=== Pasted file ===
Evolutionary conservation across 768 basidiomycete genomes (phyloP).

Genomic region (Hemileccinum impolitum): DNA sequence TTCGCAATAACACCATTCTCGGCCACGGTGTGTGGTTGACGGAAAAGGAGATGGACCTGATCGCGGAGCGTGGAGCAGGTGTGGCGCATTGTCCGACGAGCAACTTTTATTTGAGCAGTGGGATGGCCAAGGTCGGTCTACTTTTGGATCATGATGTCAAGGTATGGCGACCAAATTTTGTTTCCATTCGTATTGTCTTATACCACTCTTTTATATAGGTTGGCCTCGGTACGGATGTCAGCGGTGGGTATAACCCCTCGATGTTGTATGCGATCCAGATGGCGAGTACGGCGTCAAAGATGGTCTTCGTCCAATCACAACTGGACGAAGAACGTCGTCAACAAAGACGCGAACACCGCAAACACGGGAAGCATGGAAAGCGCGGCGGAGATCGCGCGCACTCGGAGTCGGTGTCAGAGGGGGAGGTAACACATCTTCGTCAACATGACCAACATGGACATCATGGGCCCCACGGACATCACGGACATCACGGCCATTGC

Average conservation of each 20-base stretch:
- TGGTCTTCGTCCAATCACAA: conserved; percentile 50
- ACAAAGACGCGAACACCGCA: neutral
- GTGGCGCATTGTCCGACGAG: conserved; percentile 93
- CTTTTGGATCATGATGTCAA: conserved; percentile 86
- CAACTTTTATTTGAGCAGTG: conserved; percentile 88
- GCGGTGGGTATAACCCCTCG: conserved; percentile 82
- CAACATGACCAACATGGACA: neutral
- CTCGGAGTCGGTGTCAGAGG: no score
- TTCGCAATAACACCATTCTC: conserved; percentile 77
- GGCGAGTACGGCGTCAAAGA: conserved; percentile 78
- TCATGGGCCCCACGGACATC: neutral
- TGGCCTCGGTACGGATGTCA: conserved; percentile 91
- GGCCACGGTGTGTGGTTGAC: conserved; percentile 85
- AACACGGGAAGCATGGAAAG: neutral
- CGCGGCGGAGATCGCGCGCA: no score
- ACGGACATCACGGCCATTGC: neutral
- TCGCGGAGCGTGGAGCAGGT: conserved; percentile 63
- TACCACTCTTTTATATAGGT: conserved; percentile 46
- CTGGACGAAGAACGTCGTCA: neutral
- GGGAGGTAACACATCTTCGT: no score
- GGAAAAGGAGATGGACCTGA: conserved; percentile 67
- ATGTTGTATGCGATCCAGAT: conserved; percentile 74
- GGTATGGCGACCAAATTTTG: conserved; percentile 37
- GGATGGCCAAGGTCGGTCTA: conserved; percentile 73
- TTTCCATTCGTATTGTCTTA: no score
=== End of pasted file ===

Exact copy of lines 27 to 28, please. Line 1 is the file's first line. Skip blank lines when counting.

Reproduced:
- GGATGGCCAAGGTCGGTCTA: conserved; percentile 73
- TTTCCATTCGTATTGTCTTA: no score